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In international trade there remains the potential for even the most ethical of businesses to unwittingly harbor modern slavery practices in their supply chain.  So what should we all be doing to help eradicate modern slavery?  Ever since our business was founded in 2009 Centuries have have maintained appropriate methods of assessing, preventing and mitigating risk of the infringement of human rights occurring in our supply chain.

In our opinion it is the responsibility of every business regardless of size to be mindful of the potential for Modern Slavery and Human Trafficking in its supply chain, and to take steps to police its supply chain accordingly – in addition to the ethical considerations, it’s just good business to know your supply chain.  I’ve travelled to the Far East and elsewhere in the world on a number of occasions to make supply chain audits on behalf of Centuries clients, and over my career I’ve seen first-hand both good and bad examples of the way in which labour forces have been treated by their employers.  While we should always be mindful of cultural differences, and what is considered appropriate in different cultures, in no way is it acceptable for a human being to be treated as a commodity.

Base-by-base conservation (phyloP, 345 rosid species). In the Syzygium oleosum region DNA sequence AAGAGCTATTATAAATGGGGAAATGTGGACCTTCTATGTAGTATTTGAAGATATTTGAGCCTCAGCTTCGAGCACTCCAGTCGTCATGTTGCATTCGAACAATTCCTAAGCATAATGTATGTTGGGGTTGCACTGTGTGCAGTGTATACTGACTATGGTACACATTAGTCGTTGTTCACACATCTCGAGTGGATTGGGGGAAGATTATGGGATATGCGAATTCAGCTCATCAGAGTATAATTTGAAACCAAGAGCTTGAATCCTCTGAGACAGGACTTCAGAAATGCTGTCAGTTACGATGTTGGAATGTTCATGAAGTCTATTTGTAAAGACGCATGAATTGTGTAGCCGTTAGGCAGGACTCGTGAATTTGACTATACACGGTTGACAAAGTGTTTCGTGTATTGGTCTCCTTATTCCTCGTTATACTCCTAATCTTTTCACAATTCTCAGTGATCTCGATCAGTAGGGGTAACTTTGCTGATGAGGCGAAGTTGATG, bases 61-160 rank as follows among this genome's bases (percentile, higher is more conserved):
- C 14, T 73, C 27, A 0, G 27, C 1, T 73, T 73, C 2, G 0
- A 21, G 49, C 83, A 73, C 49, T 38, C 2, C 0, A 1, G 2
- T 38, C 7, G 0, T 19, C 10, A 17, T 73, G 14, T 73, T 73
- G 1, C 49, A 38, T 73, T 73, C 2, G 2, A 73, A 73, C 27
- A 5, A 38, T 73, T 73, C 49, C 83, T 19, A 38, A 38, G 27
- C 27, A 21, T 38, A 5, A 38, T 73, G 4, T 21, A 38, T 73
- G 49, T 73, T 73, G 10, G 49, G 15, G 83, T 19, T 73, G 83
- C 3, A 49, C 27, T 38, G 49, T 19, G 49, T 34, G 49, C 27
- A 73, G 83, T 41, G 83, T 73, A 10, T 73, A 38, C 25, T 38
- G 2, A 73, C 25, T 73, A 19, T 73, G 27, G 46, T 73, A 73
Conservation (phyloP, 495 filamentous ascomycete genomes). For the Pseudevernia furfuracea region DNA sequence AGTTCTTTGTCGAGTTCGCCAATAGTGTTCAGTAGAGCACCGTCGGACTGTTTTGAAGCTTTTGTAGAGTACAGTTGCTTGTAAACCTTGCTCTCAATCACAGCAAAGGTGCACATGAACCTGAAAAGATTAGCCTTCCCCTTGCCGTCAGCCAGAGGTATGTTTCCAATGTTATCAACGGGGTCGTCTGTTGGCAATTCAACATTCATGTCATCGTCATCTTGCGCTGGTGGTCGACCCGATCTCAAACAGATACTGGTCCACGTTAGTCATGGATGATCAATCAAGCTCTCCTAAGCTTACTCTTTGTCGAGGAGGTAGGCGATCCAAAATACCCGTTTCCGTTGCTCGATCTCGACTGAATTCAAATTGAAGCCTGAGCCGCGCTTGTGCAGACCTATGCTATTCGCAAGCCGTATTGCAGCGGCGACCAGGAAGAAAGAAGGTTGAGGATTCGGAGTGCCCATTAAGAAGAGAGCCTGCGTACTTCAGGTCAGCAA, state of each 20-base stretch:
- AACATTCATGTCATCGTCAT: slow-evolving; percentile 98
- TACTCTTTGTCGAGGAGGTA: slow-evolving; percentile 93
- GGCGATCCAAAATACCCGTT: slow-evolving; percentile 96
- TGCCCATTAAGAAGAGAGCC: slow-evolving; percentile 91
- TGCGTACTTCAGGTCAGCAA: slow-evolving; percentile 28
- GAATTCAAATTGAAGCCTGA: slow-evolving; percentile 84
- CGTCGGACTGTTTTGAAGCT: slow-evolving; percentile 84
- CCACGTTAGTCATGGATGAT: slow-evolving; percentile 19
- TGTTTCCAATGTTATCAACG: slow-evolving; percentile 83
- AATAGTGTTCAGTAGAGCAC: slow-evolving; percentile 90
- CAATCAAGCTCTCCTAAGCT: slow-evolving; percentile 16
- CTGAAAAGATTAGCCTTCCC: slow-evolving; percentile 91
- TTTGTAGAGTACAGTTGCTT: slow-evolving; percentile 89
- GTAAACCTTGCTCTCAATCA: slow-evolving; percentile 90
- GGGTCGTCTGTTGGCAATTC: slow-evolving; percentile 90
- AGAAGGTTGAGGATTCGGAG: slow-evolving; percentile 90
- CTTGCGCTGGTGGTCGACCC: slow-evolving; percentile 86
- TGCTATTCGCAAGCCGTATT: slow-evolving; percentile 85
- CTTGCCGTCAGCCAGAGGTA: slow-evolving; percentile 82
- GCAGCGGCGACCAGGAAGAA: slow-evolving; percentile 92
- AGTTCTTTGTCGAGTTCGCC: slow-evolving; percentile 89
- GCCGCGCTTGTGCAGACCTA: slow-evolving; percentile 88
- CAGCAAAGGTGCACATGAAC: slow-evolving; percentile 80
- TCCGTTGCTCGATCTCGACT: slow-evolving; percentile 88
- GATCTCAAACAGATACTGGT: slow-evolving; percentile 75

Modern slavery takes various forms, such as slavery, servitude, forced and compulsory labour and human trafficking, all of which have in common the deprivation of a person’s liberty by another in order to exploit them for personal or commercial gain. Since its introduction in 2015 Section 54(1) of the Modern Slavery Act requires businesses supplying goods or services in the UK with a turnover of £36m or more to publish an annual Slavery and Human Trafficking Statement (a “Statement”). The turnover threshold includes the turnover of any subsidiaries. An employer’s slavery and human trafficking statement should include information on:

  • its structure, business and supply chains;
  • its policies in relation to slavery and human trafficking;
  • its due diligence processes in relation to slavery and human trafficking in its business and supply chains;
  • the parts of its business and supply chains where there is a risk of slavery and human trafficking taking place, and the steps that it has taken to assess and manage that risk;
  • its effectiveness in ensuring that slavery and human trafficking is not taking place in its business or supply chains, measured against such performance indicators as it considers appropriate; and
  • the training about slavery and human trafficking available to its staff.
  • Employers should publish the modern slavery statement on their website and include a link to the statement in a prominent place on the homepage.